- appropriate use of reference material and other sources e.g. grammars and dictionaries
- lifelong language learning
- self‐directed learning (learner autonomy)
Teaching, learning and assessment
Below is a list of some of the common and/or emerging practices in teaching and assessment in languages
- a medium of understanding, expression and communication, described here as the use of the target language
- an object of study in their own right, described as explicit knowledge of language
- a gateway to relate thematic studies comprising various bodies of knowledge and methodological approaches, described here as knowledge of the cultures, communities and societies where the language is used
- a means of access to other societies and culture, described here as intercultural awareness and understanding”
Teaching and learning
Currently different approaches to language teaching and learning coexist, ranging from the traditional (teacher‐centred) to the more innovative (use of IT and emphasis on self‐managed learning). Both can be valuable and effective: much depends on the context of the teaching and learning, which is influenced by availability of resources, financial support and opportunities for professional development/training of language teachers.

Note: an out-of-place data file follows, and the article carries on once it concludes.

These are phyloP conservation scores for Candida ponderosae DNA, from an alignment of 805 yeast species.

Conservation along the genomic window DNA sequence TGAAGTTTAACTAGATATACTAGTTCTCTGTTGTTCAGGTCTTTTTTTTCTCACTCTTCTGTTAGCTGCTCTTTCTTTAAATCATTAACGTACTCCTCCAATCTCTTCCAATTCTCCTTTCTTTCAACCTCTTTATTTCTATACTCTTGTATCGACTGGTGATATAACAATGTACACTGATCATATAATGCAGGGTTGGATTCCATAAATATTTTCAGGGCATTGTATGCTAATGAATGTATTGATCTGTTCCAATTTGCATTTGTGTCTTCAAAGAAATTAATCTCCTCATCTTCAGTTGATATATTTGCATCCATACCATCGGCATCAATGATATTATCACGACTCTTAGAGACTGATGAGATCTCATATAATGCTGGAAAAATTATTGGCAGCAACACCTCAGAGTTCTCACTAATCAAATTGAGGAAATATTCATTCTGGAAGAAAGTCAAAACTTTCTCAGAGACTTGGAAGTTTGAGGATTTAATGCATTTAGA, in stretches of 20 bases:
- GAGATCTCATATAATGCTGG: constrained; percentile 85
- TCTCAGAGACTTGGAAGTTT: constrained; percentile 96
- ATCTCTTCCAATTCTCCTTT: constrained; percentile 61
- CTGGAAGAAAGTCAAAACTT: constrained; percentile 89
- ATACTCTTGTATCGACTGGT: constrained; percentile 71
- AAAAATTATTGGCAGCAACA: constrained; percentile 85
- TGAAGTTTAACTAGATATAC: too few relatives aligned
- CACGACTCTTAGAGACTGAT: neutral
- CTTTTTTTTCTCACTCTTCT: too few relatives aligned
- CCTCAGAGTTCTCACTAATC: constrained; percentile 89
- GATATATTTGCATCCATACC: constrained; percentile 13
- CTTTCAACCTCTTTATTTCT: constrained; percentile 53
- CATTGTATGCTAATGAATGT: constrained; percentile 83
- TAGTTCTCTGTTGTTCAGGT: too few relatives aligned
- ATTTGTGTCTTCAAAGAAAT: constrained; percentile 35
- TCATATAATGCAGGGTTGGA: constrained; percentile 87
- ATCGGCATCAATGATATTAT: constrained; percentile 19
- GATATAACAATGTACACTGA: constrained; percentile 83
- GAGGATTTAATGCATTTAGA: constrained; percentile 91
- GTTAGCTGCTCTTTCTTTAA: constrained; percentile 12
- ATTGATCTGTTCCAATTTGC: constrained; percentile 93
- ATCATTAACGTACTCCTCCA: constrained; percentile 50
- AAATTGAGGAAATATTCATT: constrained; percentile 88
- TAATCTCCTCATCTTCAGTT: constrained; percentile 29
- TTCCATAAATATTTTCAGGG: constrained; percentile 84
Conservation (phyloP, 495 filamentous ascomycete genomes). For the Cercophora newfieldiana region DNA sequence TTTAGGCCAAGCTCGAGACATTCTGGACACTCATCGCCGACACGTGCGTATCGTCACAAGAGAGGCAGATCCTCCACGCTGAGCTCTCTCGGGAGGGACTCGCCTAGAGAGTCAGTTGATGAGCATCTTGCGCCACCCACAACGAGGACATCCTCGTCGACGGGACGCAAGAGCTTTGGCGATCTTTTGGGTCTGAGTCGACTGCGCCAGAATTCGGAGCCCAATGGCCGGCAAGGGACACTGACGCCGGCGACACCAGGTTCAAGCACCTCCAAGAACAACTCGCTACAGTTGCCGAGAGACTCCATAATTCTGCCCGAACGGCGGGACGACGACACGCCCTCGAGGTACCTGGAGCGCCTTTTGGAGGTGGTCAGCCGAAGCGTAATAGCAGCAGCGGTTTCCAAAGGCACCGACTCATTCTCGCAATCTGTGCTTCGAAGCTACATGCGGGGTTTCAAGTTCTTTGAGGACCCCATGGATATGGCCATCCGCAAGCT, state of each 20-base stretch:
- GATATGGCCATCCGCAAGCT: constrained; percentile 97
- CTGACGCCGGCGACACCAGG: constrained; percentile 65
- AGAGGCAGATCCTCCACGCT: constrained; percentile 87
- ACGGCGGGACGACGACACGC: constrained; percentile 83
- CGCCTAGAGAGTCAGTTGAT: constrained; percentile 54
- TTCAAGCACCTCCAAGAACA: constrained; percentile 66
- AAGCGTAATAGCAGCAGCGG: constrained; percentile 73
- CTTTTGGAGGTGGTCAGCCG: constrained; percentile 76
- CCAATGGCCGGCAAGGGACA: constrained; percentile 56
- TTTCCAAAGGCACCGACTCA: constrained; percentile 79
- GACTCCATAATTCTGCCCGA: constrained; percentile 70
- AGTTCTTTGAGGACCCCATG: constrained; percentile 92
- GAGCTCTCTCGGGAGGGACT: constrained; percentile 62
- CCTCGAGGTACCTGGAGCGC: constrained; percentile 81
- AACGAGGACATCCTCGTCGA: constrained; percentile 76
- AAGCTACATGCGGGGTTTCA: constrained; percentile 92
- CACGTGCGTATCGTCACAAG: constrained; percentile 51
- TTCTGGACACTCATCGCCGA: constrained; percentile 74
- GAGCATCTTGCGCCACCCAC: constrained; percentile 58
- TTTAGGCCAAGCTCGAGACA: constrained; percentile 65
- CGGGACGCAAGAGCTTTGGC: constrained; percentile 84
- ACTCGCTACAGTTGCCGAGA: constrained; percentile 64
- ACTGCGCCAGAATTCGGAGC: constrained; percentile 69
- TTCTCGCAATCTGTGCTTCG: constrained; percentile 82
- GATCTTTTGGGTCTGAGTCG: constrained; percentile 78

More traditional (teacher‐centred) approaches:
Students are less likely to become autonomous learners or to be key players in the construction of their knowledge.
What this means for language learning:
- focus on formal learning: accuracy is more important than fluency and development of language strategies
- separate approach to the learning of language skills sometimes resulting in a higher development of receptive language skills compared with productive language skills (e.g. after an extended period of language of tuition a learner may struggle to communicate orally in everyday situations such as on holiday)
- technology (audio cassettes; DVDs) used as extra support for class teaching or, as in the case of interactive exercises in computer‐based language learning, used for individual training of grammar, vocabulary and listening or reading skills, but not to support interaction
- learning a foreign language often in a monolingual/monocultural context. Students are less likely to be engaged in mobility or offered opportunities for native speaker interaction
- a unilingual approach to language learning (unilingual = learning a language as an isolated phenomenon)